# Natural sequence

natural number sequence

The non-empty set $\mathbf N = \{ 1 , 2 , . . . \}$ in which a unary operation $S$ is defined (i.e. $S$ is a single-valued mapping of $\mathbf N$ into itself) satisfying the following conditions (the Peano axioms):

1) for any $a \in \mathbf N$,

$$1 \neq Sa;$$

2) for any $a, b \in \mathbf N$: If

$$Sa = Sb,$$

then

$$a = b;$$

3) any subset of $\mathbf N$ that contains 1 and that together with any element $a$ also contains $Sa$, is necessarily the whole of $\mathbf N$( axiom of induction).

The element $Sa$ is usually called the immediate successor of $a$. The natural sequence is a totally ordered set. It can be proved that the conditions

$$a + 1 = Sa,\ \ a + Sb = S ( a + b),$$

$$a \cdot 1 = a,\ a \cdot Sb = ab + a,$$

where $a$ and $b$ are arbitrary elements of $\mathbf N$, define binary operations $(+)$ and $( \cdot )$ on $\mathbf N$. The system $\langle \mathbf N, +, \cdot , 1 \rangle$ is the system of natural numbers (cf. Natural number).

#### References

 [1] B.L. van der Waerden, "Algebra" , 1 , Springer (1967) (Translated from German)

Often, the natural number sequence is started at $0$, cf. also Natural number.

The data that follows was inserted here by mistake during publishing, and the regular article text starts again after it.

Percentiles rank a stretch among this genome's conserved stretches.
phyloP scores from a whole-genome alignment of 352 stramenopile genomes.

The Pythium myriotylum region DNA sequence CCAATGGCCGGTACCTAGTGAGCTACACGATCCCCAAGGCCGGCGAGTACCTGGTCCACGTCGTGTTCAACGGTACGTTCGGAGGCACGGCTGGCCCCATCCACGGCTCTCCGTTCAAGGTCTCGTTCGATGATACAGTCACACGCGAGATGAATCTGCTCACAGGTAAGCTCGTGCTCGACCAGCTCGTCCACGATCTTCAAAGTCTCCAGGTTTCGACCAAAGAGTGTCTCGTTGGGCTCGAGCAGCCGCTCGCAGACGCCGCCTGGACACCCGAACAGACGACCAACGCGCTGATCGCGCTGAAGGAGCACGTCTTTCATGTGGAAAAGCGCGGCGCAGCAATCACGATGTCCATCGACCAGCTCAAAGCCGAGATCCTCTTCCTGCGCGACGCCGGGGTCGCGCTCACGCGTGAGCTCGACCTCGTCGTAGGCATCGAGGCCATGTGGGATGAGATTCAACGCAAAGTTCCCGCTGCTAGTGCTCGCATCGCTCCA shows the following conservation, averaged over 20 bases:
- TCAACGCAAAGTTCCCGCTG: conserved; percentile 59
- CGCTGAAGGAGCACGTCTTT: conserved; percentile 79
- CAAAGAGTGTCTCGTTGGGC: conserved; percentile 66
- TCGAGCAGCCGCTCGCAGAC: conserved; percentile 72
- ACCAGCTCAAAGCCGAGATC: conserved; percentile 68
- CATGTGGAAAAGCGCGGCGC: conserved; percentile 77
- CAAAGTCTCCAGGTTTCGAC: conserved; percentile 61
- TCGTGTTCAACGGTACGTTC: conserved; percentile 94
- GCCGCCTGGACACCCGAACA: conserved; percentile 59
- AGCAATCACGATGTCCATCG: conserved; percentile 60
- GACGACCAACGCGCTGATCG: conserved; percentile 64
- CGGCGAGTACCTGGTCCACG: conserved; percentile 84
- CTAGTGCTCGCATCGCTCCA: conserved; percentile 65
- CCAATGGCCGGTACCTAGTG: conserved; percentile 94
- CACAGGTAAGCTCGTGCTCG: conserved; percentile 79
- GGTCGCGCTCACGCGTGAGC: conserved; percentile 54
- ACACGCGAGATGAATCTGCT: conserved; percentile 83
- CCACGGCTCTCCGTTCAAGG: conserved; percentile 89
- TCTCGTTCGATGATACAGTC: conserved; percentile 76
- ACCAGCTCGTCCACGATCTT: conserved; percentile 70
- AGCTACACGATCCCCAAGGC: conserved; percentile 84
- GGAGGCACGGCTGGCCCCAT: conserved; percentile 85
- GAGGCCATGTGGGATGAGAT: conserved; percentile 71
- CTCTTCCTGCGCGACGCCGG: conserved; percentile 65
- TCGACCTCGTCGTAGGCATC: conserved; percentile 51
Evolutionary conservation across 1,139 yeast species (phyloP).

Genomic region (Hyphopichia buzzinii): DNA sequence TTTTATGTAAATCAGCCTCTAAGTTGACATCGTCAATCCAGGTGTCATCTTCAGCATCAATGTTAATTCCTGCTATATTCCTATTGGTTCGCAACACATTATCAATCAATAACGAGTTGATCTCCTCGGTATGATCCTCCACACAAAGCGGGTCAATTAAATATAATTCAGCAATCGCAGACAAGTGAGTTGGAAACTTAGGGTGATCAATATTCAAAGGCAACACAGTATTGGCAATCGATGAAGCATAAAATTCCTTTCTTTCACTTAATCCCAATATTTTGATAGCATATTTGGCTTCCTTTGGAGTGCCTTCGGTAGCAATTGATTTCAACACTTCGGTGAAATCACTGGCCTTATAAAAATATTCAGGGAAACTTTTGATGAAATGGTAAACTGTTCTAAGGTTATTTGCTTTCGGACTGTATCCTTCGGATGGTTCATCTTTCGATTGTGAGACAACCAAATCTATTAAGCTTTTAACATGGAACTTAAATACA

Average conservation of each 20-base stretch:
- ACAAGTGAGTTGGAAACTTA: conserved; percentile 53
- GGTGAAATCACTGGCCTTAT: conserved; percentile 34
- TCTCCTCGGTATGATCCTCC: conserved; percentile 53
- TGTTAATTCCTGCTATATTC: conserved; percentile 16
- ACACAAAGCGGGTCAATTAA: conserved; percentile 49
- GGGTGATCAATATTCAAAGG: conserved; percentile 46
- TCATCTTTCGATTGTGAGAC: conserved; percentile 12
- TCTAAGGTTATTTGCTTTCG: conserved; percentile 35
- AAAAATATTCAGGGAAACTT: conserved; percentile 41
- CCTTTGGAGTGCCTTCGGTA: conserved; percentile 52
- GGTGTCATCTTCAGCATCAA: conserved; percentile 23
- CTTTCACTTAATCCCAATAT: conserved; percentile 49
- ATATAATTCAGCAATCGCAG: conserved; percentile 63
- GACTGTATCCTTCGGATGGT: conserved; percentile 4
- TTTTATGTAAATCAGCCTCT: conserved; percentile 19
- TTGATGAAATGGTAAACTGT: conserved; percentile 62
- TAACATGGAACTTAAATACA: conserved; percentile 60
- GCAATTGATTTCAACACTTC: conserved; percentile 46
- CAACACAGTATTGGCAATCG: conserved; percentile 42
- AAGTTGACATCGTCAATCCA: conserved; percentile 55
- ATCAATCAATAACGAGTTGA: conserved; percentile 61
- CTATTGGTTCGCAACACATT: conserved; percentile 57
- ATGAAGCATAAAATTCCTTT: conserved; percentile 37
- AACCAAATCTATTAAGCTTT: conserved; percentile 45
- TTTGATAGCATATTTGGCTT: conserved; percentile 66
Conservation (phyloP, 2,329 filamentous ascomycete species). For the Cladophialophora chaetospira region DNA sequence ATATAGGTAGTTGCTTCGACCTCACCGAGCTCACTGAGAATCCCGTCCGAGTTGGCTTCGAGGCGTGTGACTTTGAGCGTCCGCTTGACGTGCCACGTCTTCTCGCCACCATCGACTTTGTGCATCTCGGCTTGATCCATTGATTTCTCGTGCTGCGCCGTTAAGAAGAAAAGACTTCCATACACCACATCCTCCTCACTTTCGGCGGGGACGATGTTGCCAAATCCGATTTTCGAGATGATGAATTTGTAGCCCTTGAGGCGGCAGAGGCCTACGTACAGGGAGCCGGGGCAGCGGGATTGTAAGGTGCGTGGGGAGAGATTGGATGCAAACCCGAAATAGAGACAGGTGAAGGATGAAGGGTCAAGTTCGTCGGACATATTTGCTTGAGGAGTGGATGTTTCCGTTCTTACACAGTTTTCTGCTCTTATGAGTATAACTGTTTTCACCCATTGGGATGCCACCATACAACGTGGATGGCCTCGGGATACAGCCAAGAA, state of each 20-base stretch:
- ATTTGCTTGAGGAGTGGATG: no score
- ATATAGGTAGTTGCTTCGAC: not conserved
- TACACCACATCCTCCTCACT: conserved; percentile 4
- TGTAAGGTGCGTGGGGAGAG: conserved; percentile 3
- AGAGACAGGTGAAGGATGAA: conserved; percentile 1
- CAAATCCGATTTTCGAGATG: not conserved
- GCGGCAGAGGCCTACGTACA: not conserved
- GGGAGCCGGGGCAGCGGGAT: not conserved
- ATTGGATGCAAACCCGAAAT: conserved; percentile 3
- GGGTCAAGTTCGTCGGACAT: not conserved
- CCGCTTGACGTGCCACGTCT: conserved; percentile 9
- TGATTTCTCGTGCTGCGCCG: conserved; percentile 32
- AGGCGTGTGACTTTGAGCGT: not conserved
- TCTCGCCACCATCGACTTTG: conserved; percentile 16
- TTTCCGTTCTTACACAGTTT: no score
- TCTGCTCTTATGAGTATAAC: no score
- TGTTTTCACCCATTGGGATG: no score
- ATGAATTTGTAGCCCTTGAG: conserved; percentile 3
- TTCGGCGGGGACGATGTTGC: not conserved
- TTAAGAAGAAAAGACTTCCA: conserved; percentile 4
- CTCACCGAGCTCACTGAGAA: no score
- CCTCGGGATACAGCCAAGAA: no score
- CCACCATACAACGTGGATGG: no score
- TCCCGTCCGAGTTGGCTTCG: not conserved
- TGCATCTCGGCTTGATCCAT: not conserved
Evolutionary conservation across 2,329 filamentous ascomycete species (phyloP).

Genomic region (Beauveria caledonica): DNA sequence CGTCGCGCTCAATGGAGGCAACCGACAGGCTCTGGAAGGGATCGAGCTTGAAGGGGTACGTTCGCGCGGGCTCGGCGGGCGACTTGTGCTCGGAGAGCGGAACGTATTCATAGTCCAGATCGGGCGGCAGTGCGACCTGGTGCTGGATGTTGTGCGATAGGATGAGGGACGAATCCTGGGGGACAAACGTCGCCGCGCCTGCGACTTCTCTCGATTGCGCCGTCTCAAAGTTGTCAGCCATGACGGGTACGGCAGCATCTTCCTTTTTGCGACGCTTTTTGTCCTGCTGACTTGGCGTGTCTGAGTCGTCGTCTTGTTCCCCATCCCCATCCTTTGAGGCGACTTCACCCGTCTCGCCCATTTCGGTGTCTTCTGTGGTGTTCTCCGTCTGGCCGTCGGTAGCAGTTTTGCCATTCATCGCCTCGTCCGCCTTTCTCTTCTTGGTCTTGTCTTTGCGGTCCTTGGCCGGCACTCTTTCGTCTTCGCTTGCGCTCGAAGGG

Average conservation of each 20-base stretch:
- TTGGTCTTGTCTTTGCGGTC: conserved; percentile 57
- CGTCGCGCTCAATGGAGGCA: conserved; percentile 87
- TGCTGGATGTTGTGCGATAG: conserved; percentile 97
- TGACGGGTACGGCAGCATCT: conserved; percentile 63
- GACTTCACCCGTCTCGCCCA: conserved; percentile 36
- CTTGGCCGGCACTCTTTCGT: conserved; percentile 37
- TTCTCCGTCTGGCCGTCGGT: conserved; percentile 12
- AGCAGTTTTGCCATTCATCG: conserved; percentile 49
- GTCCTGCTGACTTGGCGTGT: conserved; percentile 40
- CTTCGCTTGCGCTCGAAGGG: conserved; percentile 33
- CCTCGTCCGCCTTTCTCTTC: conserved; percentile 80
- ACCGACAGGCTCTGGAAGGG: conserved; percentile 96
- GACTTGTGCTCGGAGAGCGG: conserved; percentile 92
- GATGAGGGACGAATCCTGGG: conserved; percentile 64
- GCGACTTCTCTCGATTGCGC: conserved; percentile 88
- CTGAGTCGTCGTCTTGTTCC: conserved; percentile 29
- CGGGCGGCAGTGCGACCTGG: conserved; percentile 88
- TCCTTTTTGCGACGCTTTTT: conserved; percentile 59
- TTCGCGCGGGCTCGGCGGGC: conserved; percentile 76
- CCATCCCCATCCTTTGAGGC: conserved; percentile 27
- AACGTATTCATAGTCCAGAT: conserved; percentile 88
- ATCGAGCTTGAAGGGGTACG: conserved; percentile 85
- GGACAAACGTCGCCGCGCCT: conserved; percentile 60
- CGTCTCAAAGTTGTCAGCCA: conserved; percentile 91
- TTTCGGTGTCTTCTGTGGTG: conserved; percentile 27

The system $( \mathbf N , S )$ is the only (up to an isomorphism) system satisfying the Peano axioms.

When saying that $( \mathbf N , S )$ is a totally ordered set, one refers to the total order relation $<$ defined by:

$$\neg ( a < 1 ) ,$$

$$a < S b \iff a < b \textrm{ or } a = b .$$

#### References

 [a1] H.C. Kennedy, "Selected works of Giuseppe Peano" , Allen & Unwin (1973) [a2] E. Landau, "Grundlagen der Analysis" , Akad. Verlagsgesellschaft (1930) [a3] S. MacLane, "Algebra" , Macmillan (1967)
How to Cite This Entry:
Natural sequence. Encyclopedia of Mathematics. URL: http://encyclopediaofmath.org/index.php?title=Natural_sequence&oldid=47949
This article was adapted from an original article by A.A. BukhshtabV.I. Nechaev (originator), which appeared in Encyclopedia of Mathematics - ISBN 1402006098. See original article